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A Colao, S Spiezia, C Di Somma, P Marzullo, G Cerbone, R Pivonello, A Faggiano and G Lombardi

BACKGROUND: The role of IGF-I in prostate development is currently under thorough investigation since it has been claimed that IGF-I is a positive predictor of prostate cancer. OBJECTIVE: To investigate the effect of chronic GH and IGF-I deficiency alone or associated with testosterone deficiency on prostate pathophysiology in a series of patients with hypopituitarism. DESIGN: Pituitary, androgen and prostate hormonal assessments and transrectal prostate ultrasonography (TRUS) were performed in 30 men with adulthood onset GH deficiency (GHD) and 30 age-matched healthy controls, free from previous or concomitant prostate disorders. RESULTS: Plasma IGF-I levels were significantly lower in GHD patients than in controls (Pearson's coefficient P<0.0001). At study entry, 6 of the 13 hypogonadal patients and 7 of the 17 eugonadal patients had plasma IGF-I below the age-adjusted normal range. At study entry, testosterone levels were low in 13 patients (mean +/-s.e.m., 3.8+/-1.0 nmol/l) while they were normal in the remaining 17 (19.4+/-1.4 nmol/l). No difference in prostate-specific antigen (PSA), and PSA density was found between GHD patients (either hypo- or eugonadal) and controls, while free PSA levels were significantly higher in eugonadal GHD than in controls (0.4+/-0.04 vs 0.2+/-0.03 microg/l; P<0.01). No difference in antero-posterior prostate diameter and transitional zone volume (TZV) was observed among groups, while both transverse and cranio-caudal diameters were significantly lower in hypogonadal (P<0.01) and eugonadal GHD patients (P<0.05) than in controls. Prostate volume (PV) was significantly lower in hypogonadal GHD patients (18.2+/-3.0 ml) and eugonadal GHD patients (22.3+/-1.6 ml), than in controls (25.7+/-1.4, P<0.05). The prevalence of prostate hyperplasia (PV>30 ml) was significantly lower in hypogonadal and eugonadal GHD patients, without any difference between them (15.3% and 5.8%), than in controls (43.3%) (chi(2)=6.90, P=0.005). No difference was found in PV between patients with normal or deficient IGF-I levels both in the hypogonadal group (19. 9+/-4.7 vs 17.3+/-4.0 ml) and in the eugonadal group (22.6+/-2.3 vs 21.8+/-2.5 ml). When controls and patients were divided according to age (<60 years and >60 years), PV was significantly lower in hypogonadal GHD patients aged below 60 years than in age-matched controls (P<0.01) or eugonadal GHD patients (P<0.01), without any difference between controls and eugonadal GHD patients. Controls aged above 60 years had significantly higher PV than both hypogonadal and eugonadal GHD patients (P<0.01). Calcifications, cysts or nodules were found in 56.7% of patients and in 50% of controls (chi(2)=0.067, P=0.79). In controls, but not in GHD patients, PV and TZV were correlated with age (r=0.82, r=0.46, P<0. 0001 and P<0.01 respectively). PV was also correlated with GH (r=-0. 52, P=0.0026), IGF-I (r=-0.62, P=0.0002) and IGF-binding protein 3 (IGFBP-3) levels (r=-0.39, P=0.032) but neither with testosterone or dihydrotestosterone (DHT) levels. In GHD patients TZV but not PV was correlated with age (r=0.58, P=0.0007) and neither TZV nor PV were correlated with GH, IGF-I or IGFBP-3 levels. CONCLUSIONS: Chronic GH deficiency in adulthood causes a decrease in prostate size, mostly in patients with concomitant androgen deficiency and age below 60 years, without significant changes in the prevalence of structural prostate abnormalities.

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A Colao, AD Sarno, P Cappabianca, F Briganti, R Pivonello, CD Somma, A Faggiano, B Biondi and G Lombardi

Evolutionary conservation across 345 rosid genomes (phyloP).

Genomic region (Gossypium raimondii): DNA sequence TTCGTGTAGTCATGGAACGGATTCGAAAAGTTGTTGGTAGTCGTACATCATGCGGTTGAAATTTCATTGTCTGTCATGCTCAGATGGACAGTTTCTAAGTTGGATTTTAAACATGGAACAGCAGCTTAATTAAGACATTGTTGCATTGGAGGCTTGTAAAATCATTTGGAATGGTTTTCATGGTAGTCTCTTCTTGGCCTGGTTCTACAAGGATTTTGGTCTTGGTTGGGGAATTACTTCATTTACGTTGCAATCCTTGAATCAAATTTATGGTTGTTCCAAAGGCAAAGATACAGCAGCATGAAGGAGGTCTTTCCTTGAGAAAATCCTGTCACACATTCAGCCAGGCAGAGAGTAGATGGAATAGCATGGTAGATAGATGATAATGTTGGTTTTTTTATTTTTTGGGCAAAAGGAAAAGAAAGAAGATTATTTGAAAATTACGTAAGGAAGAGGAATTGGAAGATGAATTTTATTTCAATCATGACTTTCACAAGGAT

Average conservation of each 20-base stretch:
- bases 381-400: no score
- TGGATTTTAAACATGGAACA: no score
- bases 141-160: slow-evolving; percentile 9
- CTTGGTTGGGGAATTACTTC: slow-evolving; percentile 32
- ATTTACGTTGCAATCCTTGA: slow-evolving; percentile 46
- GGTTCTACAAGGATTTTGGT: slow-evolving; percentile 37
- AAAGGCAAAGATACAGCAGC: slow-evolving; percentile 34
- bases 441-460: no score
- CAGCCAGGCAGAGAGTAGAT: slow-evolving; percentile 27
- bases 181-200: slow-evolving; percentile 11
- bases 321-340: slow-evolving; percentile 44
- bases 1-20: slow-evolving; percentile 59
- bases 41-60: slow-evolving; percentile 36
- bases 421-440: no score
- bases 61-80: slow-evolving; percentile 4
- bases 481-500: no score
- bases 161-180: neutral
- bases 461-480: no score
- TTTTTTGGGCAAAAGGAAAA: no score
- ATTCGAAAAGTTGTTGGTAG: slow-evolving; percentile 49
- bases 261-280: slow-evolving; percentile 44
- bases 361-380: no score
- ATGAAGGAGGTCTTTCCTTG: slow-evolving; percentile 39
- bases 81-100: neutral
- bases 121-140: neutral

BACKGROUND: Gender differences in tumor size are supposed to exist in hyperprolactinemia since microadenomas are more commonly found in women and macroadenomas in men. Whether this reflects only a delay in diagnosis in men or a true gender difference in tumor pathogenesis is still unclear. OBJECTIVE: To prospectively analyze gender differences in the presentation and response to cabergoline treatment in 219 consecutive newly diagnosed patients with hyperprolactinemia. DESIGN: An open prospective design. SUBJECTS: Of the 219 patients of which 145 were women; 107 patients had macroprolactinoma, 97 had microprolactinoma, and 15 had non-tumoral hyperprolactinemia. METHODS: Presenting clinical symptoms, prolactin levels and tumor size at magnetic resonance imaging were measured before and 3-6 Months after cabergoline therapy. RESULTS: Prevalence of microprolactinomas (56% vs 22%, P=<0.0001) and non-tumoral hyperprolactinemia (10% vs 0%, P=0.01) was higher in women than in men. Men and women were of similar age (median 32 vs 29 Years; P=0.2) and a similar number had gonadal/sexual dysfunction (85 vs 83%, P=0.6); weight gain (70 vs 46%; P=<0.0001) and galactorrhea (52 vs 19%; P=<0.0001) were more common in women. Prolactin levels were higher in men than in women, whether exhibiting macro- (2848+/-2954 vs 1132+/-2351 microg/l, P=<0.0001) or microadenomas (187.8+/-51.8 vs 135.4+/-60.5 microg/l, P=0.009) and the size of the adenoma was larger in men than in women irrespective of macro- (25.8+/-12.4 vs 17.2+/-7.2 mm, P=<0.0001) or microadenoma diagnosis (8.0+/-1.4 vs 7.1+/-1.6 mm, P=0.04). After treatment, prolactin levels decreased by 89.2-96.4% in all groups, and normalized more frequently in micro- than in macroadenoma patients (86 vs 64%, P<0.0001), regardless of gender (70% vs 69%, P=0.9). Menses resumed in 82% of women, libido disturbances improved in 57% of men. Tumor size was reduced by 45+/-25% and 52+/-24% in macroprolactinoma patients and by 44+/-31 and 38+/-29% in microprolactinoma patients in women and men respectively. Visual field defects disappeared in 61% of women and in 71% of men (P=0.6). CONCLUSIONS: Prevalence of macroprolactinomas was similar in men and women; microprolactinomas and non-tumoral hyperprolactinemia were more frequent in women. Clinical symptoms at presentation differed according to gender, with galactorrhea and weight gain more frequent in women. The successful response to cabergoline treatment for 6 Months was higher in micro- than in macroprolactinoma patients and was similar in women and men.